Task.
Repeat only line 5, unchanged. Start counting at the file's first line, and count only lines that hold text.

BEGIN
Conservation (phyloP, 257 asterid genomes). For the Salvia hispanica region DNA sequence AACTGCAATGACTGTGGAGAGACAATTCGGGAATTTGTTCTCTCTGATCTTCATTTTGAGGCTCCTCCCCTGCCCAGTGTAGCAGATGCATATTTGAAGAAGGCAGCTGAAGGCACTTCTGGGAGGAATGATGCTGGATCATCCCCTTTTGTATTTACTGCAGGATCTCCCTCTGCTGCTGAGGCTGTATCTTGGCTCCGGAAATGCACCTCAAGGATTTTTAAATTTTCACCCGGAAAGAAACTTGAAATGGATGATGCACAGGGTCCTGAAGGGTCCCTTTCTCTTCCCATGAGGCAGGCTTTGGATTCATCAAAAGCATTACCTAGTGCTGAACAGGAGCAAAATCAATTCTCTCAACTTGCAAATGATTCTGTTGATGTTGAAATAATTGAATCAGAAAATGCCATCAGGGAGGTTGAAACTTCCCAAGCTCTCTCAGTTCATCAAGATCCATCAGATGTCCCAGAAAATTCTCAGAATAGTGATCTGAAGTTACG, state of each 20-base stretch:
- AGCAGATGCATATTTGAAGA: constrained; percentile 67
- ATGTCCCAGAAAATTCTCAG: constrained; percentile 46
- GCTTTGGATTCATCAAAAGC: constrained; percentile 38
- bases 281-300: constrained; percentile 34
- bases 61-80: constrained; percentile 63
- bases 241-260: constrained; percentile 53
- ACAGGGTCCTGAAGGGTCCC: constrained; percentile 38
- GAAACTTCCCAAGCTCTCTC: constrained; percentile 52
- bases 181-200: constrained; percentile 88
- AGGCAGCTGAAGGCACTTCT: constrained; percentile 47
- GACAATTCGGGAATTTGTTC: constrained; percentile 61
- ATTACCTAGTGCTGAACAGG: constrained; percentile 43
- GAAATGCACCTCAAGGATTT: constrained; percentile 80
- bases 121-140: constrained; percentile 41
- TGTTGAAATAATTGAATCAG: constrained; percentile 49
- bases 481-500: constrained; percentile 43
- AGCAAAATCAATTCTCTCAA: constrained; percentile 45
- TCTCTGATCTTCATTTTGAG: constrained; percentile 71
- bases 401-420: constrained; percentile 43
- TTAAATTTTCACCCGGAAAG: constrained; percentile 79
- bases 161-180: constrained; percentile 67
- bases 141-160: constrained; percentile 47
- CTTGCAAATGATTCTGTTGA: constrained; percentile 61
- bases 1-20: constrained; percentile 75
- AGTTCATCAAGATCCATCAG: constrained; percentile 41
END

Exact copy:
- bases 281-300: constrained; percentile 34